Major roads are in good condition but others are damaged and unsafe. Reckless driving, use of poorly maintained vehicles and lack of respect for traffic laws are common. Keep windows closed and doors locked at all times. Avoid driving after dark in rural areas and on the main road between Yaoundé and Douala. The presence of livestock and pedestrians on the roadway, and the lack of road and traffic signs pose hazards. Local police roadblocks are erected throughout the country, and you may be expected to make payments. Ask the officer to provide a ticket with a description of the violation(s). This ticket can be paid at a local court or at a police station.
Particular attention should be paid when travelling on roads in the Far North region near the Nigerian border. These regions, especially between Garoua and Kousseri in the Northern regions, are notorious for armed highway bandits, or "coupeurs de routes". Four-wheel-drive vehicles are targeted.
In the event of an accident, you should, if possible, go to the next police station or to the High Commission of Canada in Yaoundé or to the Consulate of Canada in Douala to get assistance.
If travelling overland, carry sufficient supplies of water, food and fuel, as well as a reliable means of communication, such as a satellite or cellular telephone.
It is difficult to depart Cameroon via the land borders with Gabon and the Central African Republic due to poor road conditions, particularly during the rainy season. The border with Equatorial Guinea is frequently closed. You are advised to contact local authorities for the most current information.
You should always carry your driving permit and your vehicle's registration documents.
Buses link Yaoundé to Douala, Bafoussam, Bamenda, Foumban and Dschang. Trains run daily between Yaoundé and the cities of N'Gaoundéré and Douala. Regular flights connect Yaoundé, Douala, Maroua, Garoua, N'Gaoundéré and several other cities.
Consult our Transportation FAQ in order to verify if national airlines meet safety standards.
General safety information
Carefully evaluate the security risks before deciding to travel to any location in Cameroon. Monitor news reports, and follow the advice of local authorities.
Stay informed of the security situation in the region in which you are travelling, and ensure that your hotel is safe.
You should carry certified copies of identification and travel documents at all times and keep originals in a safe place, such as a hotel safe. Tourist facilities are limited. Avoid shopping on the street. If possible, have a guide or buy from established shops.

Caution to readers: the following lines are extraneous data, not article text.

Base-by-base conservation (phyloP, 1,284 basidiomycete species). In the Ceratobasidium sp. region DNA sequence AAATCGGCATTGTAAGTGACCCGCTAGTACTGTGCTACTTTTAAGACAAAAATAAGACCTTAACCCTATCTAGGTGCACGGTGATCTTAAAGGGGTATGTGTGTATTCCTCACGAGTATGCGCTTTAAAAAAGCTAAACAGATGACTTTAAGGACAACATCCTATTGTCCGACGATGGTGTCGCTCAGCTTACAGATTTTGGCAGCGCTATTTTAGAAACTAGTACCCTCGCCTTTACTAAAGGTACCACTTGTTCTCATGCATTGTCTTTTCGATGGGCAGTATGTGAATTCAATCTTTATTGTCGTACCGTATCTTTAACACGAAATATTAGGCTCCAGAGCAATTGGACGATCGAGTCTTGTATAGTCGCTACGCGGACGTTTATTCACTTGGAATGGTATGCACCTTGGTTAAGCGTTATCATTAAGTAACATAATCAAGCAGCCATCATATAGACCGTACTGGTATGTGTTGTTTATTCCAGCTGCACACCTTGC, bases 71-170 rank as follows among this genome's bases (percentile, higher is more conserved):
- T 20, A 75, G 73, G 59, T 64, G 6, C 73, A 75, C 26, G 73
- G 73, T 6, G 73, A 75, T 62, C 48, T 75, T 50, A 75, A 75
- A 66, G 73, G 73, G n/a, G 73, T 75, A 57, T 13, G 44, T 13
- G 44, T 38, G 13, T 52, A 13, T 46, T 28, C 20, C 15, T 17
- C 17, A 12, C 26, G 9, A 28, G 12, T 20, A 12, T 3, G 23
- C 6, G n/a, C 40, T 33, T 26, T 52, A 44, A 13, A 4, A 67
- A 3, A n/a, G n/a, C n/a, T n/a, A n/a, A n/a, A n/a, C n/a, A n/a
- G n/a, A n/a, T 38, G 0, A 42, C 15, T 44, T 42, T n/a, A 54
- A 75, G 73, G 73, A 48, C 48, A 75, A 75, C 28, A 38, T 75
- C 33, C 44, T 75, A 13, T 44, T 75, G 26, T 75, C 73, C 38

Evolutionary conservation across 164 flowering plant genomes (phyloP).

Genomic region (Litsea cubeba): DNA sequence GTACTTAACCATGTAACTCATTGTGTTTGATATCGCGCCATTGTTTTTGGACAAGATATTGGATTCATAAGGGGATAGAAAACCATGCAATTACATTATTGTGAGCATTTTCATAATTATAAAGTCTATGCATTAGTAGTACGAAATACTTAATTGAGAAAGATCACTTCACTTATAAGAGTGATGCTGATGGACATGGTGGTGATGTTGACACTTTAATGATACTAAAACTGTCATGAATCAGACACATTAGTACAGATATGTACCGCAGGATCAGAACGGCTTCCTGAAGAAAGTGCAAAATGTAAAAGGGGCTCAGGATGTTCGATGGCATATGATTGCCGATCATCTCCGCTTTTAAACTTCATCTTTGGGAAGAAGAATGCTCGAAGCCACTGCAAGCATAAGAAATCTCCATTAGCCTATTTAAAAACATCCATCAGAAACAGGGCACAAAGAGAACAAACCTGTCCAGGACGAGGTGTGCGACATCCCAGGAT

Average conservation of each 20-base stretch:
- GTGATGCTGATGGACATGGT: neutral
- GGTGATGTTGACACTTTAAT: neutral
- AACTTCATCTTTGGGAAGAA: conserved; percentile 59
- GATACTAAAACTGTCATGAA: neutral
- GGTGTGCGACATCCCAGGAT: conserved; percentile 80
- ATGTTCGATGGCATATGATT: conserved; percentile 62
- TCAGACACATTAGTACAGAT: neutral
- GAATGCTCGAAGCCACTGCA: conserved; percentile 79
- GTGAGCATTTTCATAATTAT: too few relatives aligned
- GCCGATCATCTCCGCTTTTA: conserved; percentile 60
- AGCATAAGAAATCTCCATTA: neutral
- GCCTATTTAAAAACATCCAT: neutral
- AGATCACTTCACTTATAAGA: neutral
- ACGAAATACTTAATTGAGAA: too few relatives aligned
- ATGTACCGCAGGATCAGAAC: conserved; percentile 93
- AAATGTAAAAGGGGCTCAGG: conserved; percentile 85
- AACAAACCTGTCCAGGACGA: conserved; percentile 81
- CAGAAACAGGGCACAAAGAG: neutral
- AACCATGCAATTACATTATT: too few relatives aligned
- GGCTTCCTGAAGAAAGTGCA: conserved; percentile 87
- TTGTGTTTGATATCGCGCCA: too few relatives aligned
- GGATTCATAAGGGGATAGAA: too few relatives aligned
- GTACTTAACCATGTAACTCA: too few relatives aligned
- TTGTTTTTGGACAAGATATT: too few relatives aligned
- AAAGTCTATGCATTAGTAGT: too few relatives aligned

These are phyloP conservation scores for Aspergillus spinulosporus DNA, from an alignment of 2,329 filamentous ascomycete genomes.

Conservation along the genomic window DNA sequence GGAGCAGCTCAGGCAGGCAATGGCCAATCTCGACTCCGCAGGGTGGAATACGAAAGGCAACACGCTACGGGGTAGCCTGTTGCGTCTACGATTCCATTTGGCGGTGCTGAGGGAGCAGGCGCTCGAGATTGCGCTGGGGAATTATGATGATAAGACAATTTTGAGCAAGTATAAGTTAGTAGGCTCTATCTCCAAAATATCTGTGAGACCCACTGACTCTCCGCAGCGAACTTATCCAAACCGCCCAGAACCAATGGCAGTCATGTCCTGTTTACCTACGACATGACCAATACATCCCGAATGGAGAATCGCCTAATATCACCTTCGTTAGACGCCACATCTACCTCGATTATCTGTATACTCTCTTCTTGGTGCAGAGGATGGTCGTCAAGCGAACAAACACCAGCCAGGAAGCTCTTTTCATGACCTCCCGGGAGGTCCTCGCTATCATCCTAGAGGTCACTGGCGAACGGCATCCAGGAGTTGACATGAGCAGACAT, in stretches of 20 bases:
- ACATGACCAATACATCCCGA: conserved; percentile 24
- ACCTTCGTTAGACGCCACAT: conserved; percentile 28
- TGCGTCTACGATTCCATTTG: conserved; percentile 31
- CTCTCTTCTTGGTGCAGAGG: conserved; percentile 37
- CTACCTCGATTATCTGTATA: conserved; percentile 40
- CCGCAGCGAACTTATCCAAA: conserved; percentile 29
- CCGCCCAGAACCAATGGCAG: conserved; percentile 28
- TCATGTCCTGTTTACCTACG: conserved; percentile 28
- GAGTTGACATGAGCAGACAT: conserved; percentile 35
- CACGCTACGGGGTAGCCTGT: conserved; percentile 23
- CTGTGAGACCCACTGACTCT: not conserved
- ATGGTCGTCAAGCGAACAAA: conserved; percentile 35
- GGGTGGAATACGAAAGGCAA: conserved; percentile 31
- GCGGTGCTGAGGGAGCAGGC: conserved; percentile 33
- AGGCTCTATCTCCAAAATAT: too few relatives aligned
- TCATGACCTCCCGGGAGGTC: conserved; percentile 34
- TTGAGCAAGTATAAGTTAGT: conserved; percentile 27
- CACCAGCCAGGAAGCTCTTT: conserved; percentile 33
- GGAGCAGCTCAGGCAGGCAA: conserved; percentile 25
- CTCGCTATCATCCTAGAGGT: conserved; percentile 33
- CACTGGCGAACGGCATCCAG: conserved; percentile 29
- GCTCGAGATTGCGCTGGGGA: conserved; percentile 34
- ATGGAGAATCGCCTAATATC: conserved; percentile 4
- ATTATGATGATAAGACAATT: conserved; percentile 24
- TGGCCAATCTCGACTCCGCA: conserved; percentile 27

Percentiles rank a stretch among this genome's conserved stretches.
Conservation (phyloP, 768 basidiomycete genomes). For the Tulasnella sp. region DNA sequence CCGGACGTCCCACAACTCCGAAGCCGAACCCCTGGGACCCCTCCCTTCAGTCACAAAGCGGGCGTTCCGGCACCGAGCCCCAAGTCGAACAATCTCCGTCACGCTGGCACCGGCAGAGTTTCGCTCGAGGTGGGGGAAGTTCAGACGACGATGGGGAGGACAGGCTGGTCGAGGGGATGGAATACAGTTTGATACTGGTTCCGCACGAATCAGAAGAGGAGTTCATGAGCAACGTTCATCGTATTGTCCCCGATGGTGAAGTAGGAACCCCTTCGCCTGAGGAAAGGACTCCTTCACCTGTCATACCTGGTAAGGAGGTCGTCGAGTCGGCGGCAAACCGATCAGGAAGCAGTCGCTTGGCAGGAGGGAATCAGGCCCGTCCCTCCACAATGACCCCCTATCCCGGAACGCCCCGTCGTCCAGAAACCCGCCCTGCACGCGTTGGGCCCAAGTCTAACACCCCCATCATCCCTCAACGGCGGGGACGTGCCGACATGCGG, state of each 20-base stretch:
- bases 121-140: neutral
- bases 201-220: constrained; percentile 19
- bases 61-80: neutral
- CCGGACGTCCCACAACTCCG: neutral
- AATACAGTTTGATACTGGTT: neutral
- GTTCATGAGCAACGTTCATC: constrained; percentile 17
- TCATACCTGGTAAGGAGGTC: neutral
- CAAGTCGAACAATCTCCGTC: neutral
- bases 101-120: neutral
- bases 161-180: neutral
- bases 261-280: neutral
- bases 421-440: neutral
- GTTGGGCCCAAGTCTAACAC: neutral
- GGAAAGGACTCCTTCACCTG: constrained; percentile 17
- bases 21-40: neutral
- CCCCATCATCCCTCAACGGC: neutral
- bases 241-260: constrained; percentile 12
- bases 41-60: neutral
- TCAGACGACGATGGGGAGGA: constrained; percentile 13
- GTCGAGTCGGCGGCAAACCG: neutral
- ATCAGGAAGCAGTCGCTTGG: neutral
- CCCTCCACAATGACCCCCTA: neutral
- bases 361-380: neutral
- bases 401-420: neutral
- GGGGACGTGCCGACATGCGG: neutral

Energy supply is poorly managed and power outages occur all over the country. Inadvertent power cuts are a daily occurrence and may last over eight hours. You are advised to turn off your electrical appliances before leaving your place of residence. Domestic gas may also be in short supply, especially during holiday periods such as December and January.
It is the sole prerogative of each country or region to determine who is allowed to enter. Canadian consular officials cannot intervene on your behalf if you do not meet entry requirements.The following information on entry and exit requirements has been obtained from the Cameroonian authorities. However, these requirements are subject to change at any time. It is your responsibility to check with High Commission of the Republic of Cameroon and its consulate for up-to-date information.
Official (special and diplomatic) passport holders must consult the Official Travel page, as they may be subject to different entry requirements.
Canadians must present a passport to visit Cameroon, which must be valid for at least six months beyond the date of expected departure from the country.
Canadians must also be in possession of a visa. An onward or return ticket is also required.
Tourist visa: Required
Business visa: Required
Student visa: Required
Canadians who are going to Cameroon to work require a Resident Card shortly after arrival.
Dual citizenship is not legally recognized, which may limit the ability of Canadian officials to provide consular services. You should travel using your Canadian passport and present yourself as Canadian to foreign authorities at all times. Consult our publication entitled Dual Citizenship: What You Need to Know for more information.